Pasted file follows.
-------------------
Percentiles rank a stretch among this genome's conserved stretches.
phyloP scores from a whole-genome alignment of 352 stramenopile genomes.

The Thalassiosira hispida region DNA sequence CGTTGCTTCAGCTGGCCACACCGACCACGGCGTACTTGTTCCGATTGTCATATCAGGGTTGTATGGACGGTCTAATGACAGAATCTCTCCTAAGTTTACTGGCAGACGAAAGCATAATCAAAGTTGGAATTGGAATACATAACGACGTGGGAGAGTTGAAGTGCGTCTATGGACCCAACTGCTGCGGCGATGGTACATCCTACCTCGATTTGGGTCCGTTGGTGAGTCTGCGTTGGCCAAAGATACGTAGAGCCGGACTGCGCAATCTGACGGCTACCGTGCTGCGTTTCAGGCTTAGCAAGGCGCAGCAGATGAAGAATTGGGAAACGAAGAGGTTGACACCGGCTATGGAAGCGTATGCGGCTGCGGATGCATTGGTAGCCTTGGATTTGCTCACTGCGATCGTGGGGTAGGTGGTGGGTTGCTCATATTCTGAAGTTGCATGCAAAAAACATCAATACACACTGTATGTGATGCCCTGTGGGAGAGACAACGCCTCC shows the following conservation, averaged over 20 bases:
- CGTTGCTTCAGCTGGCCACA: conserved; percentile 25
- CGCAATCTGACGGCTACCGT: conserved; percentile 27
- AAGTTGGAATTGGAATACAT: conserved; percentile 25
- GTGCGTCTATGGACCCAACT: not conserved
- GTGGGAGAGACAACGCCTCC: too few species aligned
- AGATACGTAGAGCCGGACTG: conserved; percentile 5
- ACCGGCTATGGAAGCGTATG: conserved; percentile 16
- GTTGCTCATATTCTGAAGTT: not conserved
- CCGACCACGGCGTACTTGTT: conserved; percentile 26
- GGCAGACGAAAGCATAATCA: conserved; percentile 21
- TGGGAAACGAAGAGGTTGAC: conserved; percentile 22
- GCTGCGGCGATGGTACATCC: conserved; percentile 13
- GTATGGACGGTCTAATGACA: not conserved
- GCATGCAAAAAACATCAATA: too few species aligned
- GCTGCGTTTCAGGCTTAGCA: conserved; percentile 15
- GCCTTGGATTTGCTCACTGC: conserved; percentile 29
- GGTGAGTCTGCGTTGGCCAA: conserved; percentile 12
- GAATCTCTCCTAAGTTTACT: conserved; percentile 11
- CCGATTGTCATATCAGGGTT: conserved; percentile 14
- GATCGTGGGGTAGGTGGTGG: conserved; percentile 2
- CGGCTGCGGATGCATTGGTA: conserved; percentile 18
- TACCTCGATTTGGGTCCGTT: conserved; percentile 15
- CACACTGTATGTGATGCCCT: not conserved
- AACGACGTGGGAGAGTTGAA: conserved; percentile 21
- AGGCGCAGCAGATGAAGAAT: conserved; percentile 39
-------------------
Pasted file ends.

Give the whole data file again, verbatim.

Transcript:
Percentiles rank a stretch among this genome's conserved stretches.
phyloP scores from a whole-genome alignment of 352 stramenopile genomes.

The Thalassiosira hispida region DNA sequence CGTTGCTTCAGCTGGCCACACCGACCACGGCGTACTTGTTCCGATTGTCATATCAGGGTTGTATGGACGGTCTAATGACAGAATCTCTCCTAAGTTTACTGGCAGACGAAAGCATAATCAAAGTTGGAATTGGAATACATAACGACGTGGGAGAGTTGAAGTGCGTCTATGGACCCAACTGCTGCGGCGATGGTACATCCTACCTCGATTTGGGTCCGTTGGTGAGTCTGCGTTGGCCAAAGATACGTAGAGCCGGACTGCGCAATCTGACGGCTACCGTGCTGCGTTTCAGGCTTAGCAAGGCGCAGCAGATGAAGAATTGGGAAACGAAGAGGTTGACACCGGCTATGGAAGCGTATGCGGCTGCGGATGCATTGGTAGCCTTGGATTTGCTCACTGCGATCGTGGGGTAGGTGGTGGGTTGCTCATATTCTGAAGTTGCATGCAAAAAACATCAATACACACTGTATGTGATGCCCTGTGGGAGAGACAACGCCTCC shows the following conservation, averaged over 20 bases:
- CGTTGCTTCAGCTGGCCACA: conserved; percentile 25
- CGCAATCTGACGGCTACCGT: conserved; percentile 27
- AAGTTGGAATTGGAATACAT: conserved; percentile 25
- GTGCGTCTATGGACCCAACT: not conserved
- GTGGGAGAGACAACGCCTCC: too few species aligned
- AGATACGTAGAGCCGGACTG: conserved; percentile 5
- ACCGGCTATGGAAGCGTATG: conserved; percentile 16
- GTTGCTCATATTCTGAAGTT: not conserved
- CCGACCACGGCGTACTTGTT: conserved; percentile 26
- GGCAGACGAAAGCATAATCA: conserved; percentile 21
- TGGGAAACGAAGAGGTTGAC: conserved; percentile 22
- GCTGCGGCGATGGTACATCC: conserved; percentile 13
- GTATGGACGGTCTAATGACA: not conserved
- GCATGCAAAAAACATCAATA: too few species aligned
- GCTGCGTTTCAGGCTTAGCA: conserved; percentile 15
- GCCTTGGATTTGCTCACTGC: conserved; percentile 29
- GGTGAGTCTGCGTTGGCCAA: conserved; percentile 12
- GAATCTCTCCTAAGTTTACT: conserved; percentile 11
- CCGATTGTCATATCAGGGTT: conserved; percentile 14
- GATCGTGGGGTAGGTGGTGG: conserved; percentile 2
- CGGCTGCGGATGCATTGGTA: conserved; percentile 18
- TACCTCGATTTGGGTCCGTT: conserved; percentile 15
- CACACTGTATGTGATGCCCT: not conserved
- AACGACGTGGGAGAGTTGAA: conserved; percentile 21
- AGGCGCAGCAGATGAAGAAT: conserved; percentile 39